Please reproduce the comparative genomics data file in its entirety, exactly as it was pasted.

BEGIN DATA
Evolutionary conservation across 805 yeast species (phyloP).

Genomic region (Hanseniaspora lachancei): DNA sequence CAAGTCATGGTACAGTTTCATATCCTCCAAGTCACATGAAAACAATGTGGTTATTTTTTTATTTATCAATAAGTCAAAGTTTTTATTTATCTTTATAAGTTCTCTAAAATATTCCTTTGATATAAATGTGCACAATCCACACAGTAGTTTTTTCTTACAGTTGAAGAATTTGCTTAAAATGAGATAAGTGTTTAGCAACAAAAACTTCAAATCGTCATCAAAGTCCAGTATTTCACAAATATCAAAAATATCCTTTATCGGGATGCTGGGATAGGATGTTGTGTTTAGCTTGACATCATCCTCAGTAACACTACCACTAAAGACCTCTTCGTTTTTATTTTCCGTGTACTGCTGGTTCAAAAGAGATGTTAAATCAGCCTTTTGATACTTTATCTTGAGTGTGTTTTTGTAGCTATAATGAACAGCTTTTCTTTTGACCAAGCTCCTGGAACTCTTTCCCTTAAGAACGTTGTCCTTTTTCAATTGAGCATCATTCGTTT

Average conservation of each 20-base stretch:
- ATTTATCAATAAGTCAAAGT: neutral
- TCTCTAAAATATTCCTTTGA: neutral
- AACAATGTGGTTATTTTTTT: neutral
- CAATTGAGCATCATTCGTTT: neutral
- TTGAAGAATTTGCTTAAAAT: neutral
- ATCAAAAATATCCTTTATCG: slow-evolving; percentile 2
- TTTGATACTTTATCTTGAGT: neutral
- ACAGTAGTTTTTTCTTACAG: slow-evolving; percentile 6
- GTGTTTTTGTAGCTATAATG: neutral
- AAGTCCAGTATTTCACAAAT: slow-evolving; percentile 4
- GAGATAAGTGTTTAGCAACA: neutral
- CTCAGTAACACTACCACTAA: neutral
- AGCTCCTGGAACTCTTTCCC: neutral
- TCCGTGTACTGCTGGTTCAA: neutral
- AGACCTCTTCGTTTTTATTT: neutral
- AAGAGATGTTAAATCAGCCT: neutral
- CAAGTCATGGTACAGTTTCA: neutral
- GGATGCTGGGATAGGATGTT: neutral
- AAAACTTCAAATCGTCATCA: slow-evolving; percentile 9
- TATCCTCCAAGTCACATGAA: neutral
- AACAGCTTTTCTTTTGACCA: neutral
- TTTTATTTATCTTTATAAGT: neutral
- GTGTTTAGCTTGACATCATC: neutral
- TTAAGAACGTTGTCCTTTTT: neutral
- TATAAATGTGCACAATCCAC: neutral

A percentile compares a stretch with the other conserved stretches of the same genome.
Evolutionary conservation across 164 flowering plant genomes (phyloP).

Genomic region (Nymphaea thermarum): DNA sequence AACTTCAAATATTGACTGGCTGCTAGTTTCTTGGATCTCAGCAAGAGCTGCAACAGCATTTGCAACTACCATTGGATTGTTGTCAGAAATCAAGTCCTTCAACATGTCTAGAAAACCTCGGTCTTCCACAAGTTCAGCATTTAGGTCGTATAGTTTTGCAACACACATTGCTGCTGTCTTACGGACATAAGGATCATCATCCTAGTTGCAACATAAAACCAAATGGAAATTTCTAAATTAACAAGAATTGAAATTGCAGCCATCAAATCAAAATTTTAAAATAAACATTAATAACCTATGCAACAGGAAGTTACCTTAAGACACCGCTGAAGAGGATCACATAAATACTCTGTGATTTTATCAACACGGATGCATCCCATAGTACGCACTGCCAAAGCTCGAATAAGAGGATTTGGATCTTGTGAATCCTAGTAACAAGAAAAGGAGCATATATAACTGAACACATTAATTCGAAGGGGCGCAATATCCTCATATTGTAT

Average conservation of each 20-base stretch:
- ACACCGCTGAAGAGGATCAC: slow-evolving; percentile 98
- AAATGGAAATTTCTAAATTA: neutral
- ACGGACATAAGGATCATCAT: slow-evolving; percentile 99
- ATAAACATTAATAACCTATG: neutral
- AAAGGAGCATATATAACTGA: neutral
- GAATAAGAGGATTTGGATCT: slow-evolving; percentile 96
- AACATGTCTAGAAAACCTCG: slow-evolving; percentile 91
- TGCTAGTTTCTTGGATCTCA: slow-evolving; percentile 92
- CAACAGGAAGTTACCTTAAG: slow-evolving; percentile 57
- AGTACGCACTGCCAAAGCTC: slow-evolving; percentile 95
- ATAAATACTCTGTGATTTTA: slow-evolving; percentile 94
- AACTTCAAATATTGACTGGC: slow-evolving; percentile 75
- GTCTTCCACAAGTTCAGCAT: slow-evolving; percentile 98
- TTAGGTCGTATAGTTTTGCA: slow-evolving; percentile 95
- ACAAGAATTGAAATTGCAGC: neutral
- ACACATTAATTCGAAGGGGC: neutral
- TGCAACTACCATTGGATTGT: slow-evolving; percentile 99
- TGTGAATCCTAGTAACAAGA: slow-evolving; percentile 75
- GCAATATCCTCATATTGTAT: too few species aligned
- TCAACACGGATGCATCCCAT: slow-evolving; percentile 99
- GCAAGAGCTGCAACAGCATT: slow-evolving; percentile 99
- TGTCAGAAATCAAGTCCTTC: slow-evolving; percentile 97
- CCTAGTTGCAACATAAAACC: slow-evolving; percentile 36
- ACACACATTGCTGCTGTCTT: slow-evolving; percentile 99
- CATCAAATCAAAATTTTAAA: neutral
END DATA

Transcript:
Evolutionary conservation across 805 yeast species (phyloP).

Genomic region (Hanseniaspora lachancei): DNA sequence CAAGTCATGGTACAGTTTCATATCCTCCAAGTCACATGAAAACAATGTGGTTATTTTTTTATTTATCAATAAGTCAAAGTTTTTATTTATCTTTATAAGTTCTCTAAAATATTCCTTTGATATAAATGTGCACAATCCACACAGTAGTTTTTTCTTACAGTTGAAGAATTTGCTTAAAATGAGATAAGTGTTTAGCAACAAAAACTTCAAATCGTCATCAAAGTCCAGTATTTCACAAATATCAAAAATATCCTTTATCGGGATGCTGGGATAGGATGTTGTGTTTAGCTTGACATCATCCTCAGTAACACTACCACTAAAGACCTCTTCGTTTTTATTTTCCGTGTACTGCTGGTTCAAAAGAGATGTTAAATCAGCCTTTTGATACTTTATCTTGAGTGTGTTTTTGTAGCTATAATGAACAGCTTTTCTTTTGACCAAGCTCCTGGAACTCTTTCCCTTAAGAACGTTGTCCTTTTTCAATTGAGCATCATTCGTTT

Average conservation of each 20-base stretch:
- ATTTATCAATAAGTCAAAGT: neutral
- TCTCTAAAATATTCCTTTGA: neutral
- AACAATGTGGTTATTTTTTT: neutral
- CAATTGAGCATCATTCGTTT: neutral
- TTGAAGAATTTGCTTAAAAT: neutral
- ATCAAAAATATCCTTTATCG: slow-evolving; percentile 2
- TTTGATACTTTATCTTGAGT: neutral
- ACAGTAGTTTTTTCTTACAG: slow-evolving; percentile 6
- GTGTTTTTGTAGCTATAATG: neutral
- AAGTCCAGTATTTCACAAAT: slow-evolving; percentile 4
- GAGATAAGTGTTTAGCAACA: neutral
- CTCAGTAACACTACCACTAA: neutral
- AGCTCCTGGAACTCTTTCCC: neutral
- TCCGTGTACTGCTGGTTCAA: neutral
- AGACCTCTTCGTTTTTATTT: neutral
- AAGAGATGTTAAATCAGCCT: neutral
- CAAGTCATGGTACAGTTTCA: neutral
- GGATGCTGGGATAGGATGTT: neutral
- AAAACTTCAAATCGTCATCA: slow-evolving; percentile 9
- TATCCTCCAAGTCACATGAA: neutral
- AACAGCTTTTCTTTTGACCA: neutral
- TTTTATTTATCTTTATAAGT: neutral
- GTGTTTAGCTTGACATCATC: neutral
- TTAAGAACGTTGTCCTTTTT: neutral
- TATAAATGTGCACAATCCAC: neutral

A percentile compares a stretch with the other conserved stretches of the same genome.
Evolutionary conservation across 164 flowering plant genomes (phyloP).

Genomic region (Nymphaea thermarum): DNA sequence AACTTCAAATATTGACTGGCTGCTAGTTTCTTGGATCTCAGCAAGAGCTGCAACAGCATTTGCAACTACCATTGGATTGTTGTCAGAAATCAAGTCCTTCAACATGTCTAGAAAACCTCGGTCTTCCACAAGTTCAGCATTTAGGTCGTATAGTTTTGCAACACACATTGCTGCTGTCTTACGGACATAAGGATCATCATCCTAGTTGCAACATAAAACCAAATGGAAATTTCTAAATTAACAAGAATTGAAATTGCAGCCATCAAATCAAAATTTTAAAATAAACATTAATAACCTATGCAACAGGAAGTTACCTTAAGACACCGCTGAAGAGGATCACATAAATACTCTGTGATTTTATCAACACGGATGCATCCCATAGTACGCACTGCCAAAGCTCGAATAAGAGGATTTGGATCTTGTGAATCCTAGTAACAAGAAAAGGAGCATATATAACTGAACACATTAATTCGAAGGGGCGCAATATCCTCATATTGTAT

Average conservation of each 20-base stretch:
- ACACCGCTGAAGAGGATCAC: slow-evolving; percentile 98
- AAATGGAAATTTCTAAATTA: neutral
- ACGGACATAAGGATCATCAT: slow-evolving; percentile 99
- ATAAACATTAATAACCTATG: neutral
- AAAGGAGCATATATAACTGA: neutral
- GAATAAGAGGATTTGGATCT: slow-evolving; percentile 96
- AACATGTCTAGAAAACCTCG: slow-evolving; percentile 91
- TGCTAGTTTCTTGGATCTCA: slow-evolving; percentile 92
- CAACAGGAAGTTACCTTAAG: slow-evolving; percentile 57
- AGTACGCACTGCCAAAGCTC: slow-evolving; percentile 95
- ATAAATACTCTGTGATTTTA: slow-evolving; percentile 94
- AACTTCAAATATTGACTGGC: slow-evolving; percentile 75
- GTCTTCCACAAGTTCAGCAT: slow-evolving; percentile 98
- TTAGGTCGTATAGTTTTGCA: slow-evolving; percentile 95
- ACAAGAATTGAAATTGCAGC: neutral
- ACACATTAATTCGAAGGGGC: neutral
- TGCAACTACCATTGGATTGT: slow-evolving; percentile 99
- TGTGAATCCTAGTAACAAGA: slow-evolving; percentile 75
- GCAATATCCTCATATTGTAT: too few species aligned
- TCAACACGGATGCATCCCAT: slow-evolving; percentile 99
- GCAAGAGCTGCAACAGCATT: slow-evolving; percentile 99
- TGTCAGAAATCAAGTCCTTC: slow-evolving; percentile 97
- CCTAGTTGCAACATAAAACC: slow-evolving; percentile 36
- ACACACATTGCTGCTGTCTT: slow-evolving; percentile 99
- CATCAAATCAAAATTTTAAA: neutral